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Diversity of Entamoeba spp. in African great apes and humans: an insight from Illumina MiSeq high-throughput sequencing


Vlčková, Klára; Kreisinger, Jakub; Pafčo, Barbora; Čížková, Dagmar; Tagg, Nikki; Hehl, Adrian B; Modrý, David (2018). Diversity of Entamoeba spp. in African great apes and humans: an insight from Illumina MiSeq high-throughput sequencing. International Journal for Parasitology, 48(7):519-530.

Abstract

Understanding the complex Entamoeba communities in the mammalian intestine has been, to date, complicated by the lack of a suitable approach for molecular detection of multiple variants co-occurring in mixed infections. Here, we report on the application of a high throughput sequencing approach based on partial 18S rDNA using the Illumina MiSeq platform. We describe, to our knowledge, for the first time, the Entamoeba communities in humans, free-ranging western lowland gorillas and central chimpanzees living in the Dja Faunal Reserve in Cameroon. We detected 36 Entamoeba haplotypes belonging to six haplotype clusters, containing haplotypes possessing high and low host specificity. Most of the detected haplotypes belonged to commensal Entamoeba, however, the pathogenic species (Entamoeba histolytica and Entamoeba nuttalli) were also detected. We observed that some Entamoeba haplotypes are shared between humans and other hosts, indicating their zoonotic potential. The findings are important not only for understanding the epidemiology of amoebiasis in humans in rural African localities, but also in the context of wild great ape conservation.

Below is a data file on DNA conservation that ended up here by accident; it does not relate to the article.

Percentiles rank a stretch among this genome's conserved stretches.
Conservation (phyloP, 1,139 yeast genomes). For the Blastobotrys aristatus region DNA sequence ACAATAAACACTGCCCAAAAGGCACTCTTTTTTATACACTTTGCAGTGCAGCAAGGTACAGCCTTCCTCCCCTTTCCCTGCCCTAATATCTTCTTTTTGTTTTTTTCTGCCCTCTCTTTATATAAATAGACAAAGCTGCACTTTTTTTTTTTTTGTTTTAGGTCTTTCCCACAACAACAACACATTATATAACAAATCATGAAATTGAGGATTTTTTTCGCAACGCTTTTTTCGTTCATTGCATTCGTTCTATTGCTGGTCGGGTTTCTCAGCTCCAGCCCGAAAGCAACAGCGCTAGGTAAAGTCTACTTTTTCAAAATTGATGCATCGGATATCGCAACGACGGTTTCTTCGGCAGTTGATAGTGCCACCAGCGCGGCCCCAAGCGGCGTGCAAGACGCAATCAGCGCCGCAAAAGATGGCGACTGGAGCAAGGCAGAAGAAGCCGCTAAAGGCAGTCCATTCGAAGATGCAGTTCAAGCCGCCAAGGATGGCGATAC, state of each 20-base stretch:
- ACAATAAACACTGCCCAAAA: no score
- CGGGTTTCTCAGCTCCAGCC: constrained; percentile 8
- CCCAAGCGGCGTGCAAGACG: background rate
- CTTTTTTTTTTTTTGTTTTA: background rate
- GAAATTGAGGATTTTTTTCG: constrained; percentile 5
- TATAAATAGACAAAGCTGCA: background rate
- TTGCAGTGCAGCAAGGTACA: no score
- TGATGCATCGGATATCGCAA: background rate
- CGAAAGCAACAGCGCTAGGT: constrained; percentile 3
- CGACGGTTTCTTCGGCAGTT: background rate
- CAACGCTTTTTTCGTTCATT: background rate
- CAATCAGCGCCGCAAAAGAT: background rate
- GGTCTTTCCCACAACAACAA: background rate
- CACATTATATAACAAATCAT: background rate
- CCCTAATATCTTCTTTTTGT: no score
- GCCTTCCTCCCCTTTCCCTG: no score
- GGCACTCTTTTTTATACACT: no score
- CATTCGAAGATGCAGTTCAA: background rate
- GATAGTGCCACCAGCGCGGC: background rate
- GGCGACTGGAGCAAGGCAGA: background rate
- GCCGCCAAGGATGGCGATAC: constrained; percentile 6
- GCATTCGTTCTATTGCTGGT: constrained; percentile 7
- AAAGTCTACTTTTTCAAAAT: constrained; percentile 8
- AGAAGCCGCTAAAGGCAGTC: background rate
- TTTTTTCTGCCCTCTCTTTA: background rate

Abstract

Understanding the complex Entamoeba communities in the mammalian intestine has been, to date, complicated by the lack of a suitable approach for molecular detection of multiple variants co-occurring in mixed infections. Here, we report on the application of a high throughput sequencing approach based on partial 18S rDNA using the Illumina MiSeq platform. We describe, to our knowledge, for the first time, the Entamoeba communities in humans, free-ranging western lowland gorillas and central chimpanzees living in the Dja Faunal Reserve in Cameroon. We detected 36 Entamoeba haplotypes belonging to six haplotype clusters, containing haplotypes possessing high and low host specificity. Most of the detected haplotypes belonged to commensal Entamoeba, however, the pathogenic species (Entamoeba histolytica and Entamoeba nuttalli) were also detected. We observed that some Entamoeba haplotypes are shared between humans and other hosts, indicating their zoonotic potential. The findings are important not only for understanding the epidemiology of amoebiasis in humans in rural African localities, but also in the context of wild great ape conservation.

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Item Type:Journal Article, refereed, original work
Communities & Collections:05 Vetsuisse Faculty > Institute of Parasitology
04 Faculty of Medicine > Institute of Parasitology
Dewey Decimal Classification:570 Life sciences; biology
610 Medicine & health
600 Technology
Uncontrolled Keywords:Parasitology, Infectious Diseases
Language:English
Date:2018
Deposited On:23 Mar 2018 14:56
Last Modified:19 Aug 2018 15:18
Publisher:Elsevier
ISSN:0020-7519
OA Status:Closed
Free access at:Publisher DOI. An embargo period may apply.
Publisher DOI:https://doi.org/10.1016/j.ijpara.2017.11.008

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